Heteroglossia- concept by Mikhail Bakhtin

Heteroglossia- concept by Mikhail Bakhtin 2


  • Can be translated as “other-languageness”
  • A single, unitary language
    – Is actually comprised of a multiplicity of languages
    – Interacting with, often ideologically competing with, one
  • “the indispensible prerequisite for the novel as a genre”
  • For e.g., any national language can be broken down into
    – Social dialects, professional jargons, generic languages,
    languages of generations, and so on
  • Dialogism
    – These various languages that stratify a single language are in
    dialogue with one another

Heteroglossia is a concept developed by the Russian literary theorist Mikhail Bakhtin. It can be translated as “other-languageness” or “multi-voicedness” and refers to the idea that a seemingly unified language is actually composed of multiple languages or discourses that interact and compete with one another.

Also read Defamiliarization (Ostranenie)-key concept in Russian Formalism, Russian Formalism- important key concepts

According to Bakhtin, a language or discourse is not homogeneous but rather characterized by a diversity of voices, perspectives, and ideological positions. This diversity is inherent to language and is manifested through the coexistence of various social dialects, professional jargons, generic languages, languages of different generations, and more.

Heteroglossia challenges the notion of a single, unified language and emphasizes the presence of multiple linguistic and ideological voices within a given linguistic community. These different voices are not isolated but engage in a constant dialogue with one another. This dialogic interaction shapes language and discourse, influencing their meanings, connotations, and interpretations.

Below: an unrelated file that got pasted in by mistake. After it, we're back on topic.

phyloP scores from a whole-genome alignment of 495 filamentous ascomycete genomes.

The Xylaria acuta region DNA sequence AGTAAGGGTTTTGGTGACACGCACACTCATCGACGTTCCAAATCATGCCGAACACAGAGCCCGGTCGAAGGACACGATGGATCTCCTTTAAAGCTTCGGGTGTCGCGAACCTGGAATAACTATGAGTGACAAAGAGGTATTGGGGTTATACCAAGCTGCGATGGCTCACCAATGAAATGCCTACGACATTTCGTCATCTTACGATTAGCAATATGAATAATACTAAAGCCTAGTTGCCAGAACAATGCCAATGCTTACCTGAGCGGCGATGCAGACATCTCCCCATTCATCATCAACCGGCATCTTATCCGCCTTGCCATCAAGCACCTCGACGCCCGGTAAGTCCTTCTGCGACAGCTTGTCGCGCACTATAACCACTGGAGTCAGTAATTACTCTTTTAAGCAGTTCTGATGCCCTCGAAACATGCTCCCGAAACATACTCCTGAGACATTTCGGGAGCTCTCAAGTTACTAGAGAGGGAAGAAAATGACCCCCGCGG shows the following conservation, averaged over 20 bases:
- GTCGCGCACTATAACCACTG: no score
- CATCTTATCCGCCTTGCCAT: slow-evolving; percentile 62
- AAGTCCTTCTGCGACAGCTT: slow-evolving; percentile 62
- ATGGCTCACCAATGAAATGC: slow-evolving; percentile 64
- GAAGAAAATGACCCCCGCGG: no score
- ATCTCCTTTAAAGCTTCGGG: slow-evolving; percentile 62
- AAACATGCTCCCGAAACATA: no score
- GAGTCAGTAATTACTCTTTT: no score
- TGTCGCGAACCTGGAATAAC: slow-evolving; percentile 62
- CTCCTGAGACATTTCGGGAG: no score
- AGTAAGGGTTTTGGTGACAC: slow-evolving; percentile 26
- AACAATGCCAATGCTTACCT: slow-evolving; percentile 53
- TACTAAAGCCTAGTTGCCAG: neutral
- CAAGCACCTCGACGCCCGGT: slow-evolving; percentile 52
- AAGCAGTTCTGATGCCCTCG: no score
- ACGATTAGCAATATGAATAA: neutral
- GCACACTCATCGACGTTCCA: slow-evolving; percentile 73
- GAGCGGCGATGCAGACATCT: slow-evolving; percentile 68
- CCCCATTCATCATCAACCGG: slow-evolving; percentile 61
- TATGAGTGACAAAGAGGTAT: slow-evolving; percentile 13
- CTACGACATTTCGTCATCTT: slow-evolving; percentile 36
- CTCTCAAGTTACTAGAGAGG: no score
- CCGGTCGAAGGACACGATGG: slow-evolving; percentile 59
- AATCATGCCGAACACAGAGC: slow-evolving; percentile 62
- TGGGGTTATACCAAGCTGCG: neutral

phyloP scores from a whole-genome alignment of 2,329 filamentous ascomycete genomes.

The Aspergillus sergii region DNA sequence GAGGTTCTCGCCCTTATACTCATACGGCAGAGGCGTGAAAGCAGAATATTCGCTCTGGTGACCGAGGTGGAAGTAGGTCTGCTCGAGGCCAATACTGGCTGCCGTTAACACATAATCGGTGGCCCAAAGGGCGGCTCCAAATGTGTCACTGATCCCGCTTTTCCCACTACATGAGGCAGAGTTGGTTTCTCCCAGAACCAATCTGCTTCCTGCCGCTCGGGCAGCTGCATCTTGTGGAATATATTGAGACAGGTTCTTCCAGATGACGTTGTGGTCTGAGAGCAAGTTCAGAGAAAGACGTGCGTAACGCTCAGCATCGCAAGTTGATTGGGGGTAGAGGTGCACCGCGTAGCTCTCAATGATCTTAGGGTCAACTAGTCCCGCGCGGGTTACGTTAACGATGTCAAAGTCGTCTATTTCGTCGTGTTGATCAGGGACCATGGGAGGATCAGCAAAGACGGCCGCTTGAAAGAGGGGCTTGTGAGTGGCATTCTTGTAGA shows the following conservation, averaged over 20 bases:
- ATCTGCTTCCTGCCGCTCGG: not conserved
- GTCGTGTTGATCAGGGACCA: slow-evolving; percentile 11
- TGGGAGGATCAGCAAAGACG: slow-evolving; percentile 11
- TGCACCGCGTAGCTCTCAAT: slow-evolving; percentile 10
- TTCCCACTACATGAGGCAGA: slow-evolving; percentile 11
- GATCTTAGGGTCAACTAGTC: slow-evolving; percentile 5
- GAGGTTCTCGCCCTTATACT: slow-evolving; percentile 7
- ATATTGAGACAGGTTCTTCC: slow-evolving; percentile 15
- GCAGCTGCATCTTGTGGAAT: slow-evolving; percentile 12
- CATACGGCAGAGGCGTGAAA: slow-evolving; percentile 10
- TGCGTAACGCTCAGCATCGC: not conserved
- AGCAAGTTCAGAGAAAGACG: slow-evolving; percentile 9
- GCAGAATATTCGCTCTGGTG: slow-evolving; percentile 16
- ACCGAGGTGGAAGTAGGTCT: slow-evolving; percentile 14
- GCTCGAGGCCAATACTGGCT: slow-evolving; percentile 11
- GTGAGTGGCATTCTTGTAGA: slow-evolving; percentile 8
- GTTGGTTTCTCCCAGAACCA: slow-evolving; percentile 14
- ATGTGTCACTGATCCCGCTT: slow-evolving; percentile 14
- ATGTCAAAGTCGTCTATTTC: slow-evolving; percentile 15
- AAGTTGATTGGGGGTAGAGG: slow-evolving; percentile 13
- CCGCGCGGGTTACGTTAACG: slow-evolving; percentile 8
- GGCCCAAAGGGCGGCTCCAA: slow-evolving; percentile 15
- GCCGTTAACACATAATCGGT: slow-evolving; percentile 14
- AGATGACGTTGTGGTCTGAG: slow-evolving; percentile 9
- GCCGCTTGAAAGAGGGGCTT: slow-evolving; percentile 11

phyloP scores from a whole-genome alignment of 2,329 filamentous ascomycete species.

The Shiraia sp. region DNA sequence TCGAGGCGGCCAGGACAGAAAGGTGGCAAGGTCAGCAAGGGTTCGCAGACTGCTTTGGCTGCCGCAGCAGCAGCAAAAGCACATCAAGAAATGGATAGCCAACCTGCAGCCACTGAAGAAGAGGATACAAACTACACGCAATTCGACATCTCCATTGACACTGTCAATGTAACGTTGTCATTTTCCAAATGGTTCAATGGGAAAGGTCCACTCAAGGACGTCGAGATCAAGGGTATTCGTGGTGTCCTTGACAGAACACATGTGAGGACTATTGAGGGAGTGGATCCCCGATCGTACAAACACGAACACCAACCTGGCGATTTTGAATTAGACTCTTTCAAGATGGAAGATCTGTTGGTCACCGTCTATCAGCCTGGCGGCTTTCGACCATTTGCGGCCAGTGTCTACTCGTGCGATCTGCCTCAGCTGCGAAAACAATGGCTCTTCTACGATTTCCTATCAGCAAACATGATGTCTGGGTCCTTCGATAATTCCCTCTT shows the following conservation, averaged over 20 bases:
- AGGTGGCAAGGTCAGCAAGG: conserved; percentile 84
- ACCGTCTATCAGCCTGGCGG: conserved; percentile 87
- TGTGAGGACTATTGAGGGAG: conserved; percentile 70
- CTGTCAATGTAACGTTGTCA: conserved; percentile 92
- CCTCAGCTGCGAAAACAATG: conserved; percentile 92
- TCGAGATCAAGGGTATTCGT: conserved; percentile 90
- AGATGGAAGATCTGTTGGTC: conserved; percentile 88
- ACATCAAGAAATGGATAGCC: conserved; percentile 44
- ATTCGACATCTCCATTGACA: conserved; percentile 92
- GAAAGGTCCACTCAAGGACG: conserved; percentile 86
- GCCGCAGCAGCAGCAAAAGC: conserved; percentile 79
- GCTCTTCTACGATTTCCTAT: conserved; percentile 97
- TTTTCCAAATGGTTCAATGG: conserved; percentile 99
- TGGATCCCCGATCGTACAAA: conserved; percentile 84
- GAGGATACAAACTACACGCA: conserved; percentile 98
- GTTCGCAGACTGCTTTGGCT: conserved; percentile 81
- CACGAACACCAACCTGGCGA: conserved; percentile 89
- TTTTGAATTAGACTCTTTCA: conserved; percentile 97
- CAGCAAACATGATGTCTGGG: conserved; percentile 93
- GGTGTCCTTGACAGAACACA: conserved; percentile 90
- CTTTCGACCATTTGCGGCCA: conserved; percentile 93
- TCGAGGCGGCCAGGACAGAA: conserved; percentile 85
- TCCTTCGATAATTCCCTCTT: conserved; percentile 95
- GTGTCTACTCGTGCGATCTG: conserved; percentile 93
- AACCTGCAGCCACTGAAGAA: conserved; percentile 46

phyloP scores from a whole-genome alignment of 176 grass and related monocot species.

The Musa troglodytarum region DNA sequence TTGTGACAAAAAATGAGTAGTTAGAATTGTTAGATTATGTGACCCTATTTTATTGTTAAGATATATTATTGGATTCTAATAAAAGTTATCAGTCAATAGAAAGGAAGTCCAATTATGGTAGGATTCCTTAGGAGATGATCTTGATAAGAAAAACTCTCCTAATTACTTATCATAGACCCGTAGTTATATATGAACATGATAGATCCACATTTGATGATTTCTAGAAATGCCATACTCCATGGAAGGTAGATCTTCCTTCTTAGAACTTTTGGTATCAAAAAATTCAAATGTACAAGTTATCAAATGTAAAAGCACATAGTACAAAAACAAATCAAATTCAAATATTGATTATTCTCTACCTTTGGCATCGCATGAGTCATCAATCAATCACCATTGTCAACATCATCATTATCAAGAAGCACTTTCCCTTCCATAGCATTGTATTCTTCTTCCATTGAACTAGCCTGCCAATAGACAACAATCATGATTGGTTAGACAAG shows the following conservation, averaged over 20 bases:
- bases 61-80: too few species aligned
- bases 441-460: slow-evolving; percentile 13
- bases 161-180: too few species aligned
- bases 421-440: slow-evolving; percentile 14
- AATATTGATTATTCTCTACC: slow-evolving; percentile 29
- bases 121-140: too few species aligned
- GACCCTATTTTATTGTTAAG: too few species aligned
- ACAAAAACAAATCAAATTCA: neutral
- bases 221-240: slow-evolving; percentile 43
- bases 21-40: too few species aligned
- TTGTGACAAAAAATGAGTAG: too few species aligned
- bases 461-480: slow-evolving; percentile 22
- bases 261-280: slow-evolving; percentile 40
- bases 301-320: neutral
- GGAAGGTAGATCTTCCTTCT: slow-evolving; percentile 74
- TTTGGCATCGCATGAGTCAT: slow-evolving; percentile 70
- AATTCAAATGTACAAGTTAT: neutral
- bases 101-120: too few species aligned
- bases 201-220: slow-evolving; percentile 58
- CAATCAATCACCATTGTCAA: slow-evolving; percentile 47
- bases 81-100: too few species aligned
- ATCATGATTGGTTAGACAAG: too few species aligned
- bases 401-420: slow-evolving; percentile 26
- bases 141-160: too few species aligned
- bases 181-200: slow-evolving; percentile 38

Heteroglossia is considered by Bakhtin to be an essential feature of the novel as a literary genre. In the novel, different characters and narrators often speak in their own distinct voices, reflecting their diverse social backgrounds, perspectives, and ideologies. This multiplicity of voices creates a rich and dynamic literary environment, allowing for the exploration of various social, cultural, and ideological dimensions.

The concept of heteroglossia has broader implications beyond literature. It highlights the social and ideological dimensions of language, emphasizing that language is not neutral but is influenced by power relations, social hierarchies, and historical contexts. Heteroglossia recognizes that language is a site of contestation, where different discourses compete for dominance and influence.

Overall, heteroglossia points to the complex and multifaceted nature of language, highlighting the diversity of voices and discourses within a linguistic community. It underscores the dynamic and dialogic nature of language, shaping both literary and everyday communication, and acknowledging the ongoing interplay and interaction of diverse linguistic and ideological perspectives.


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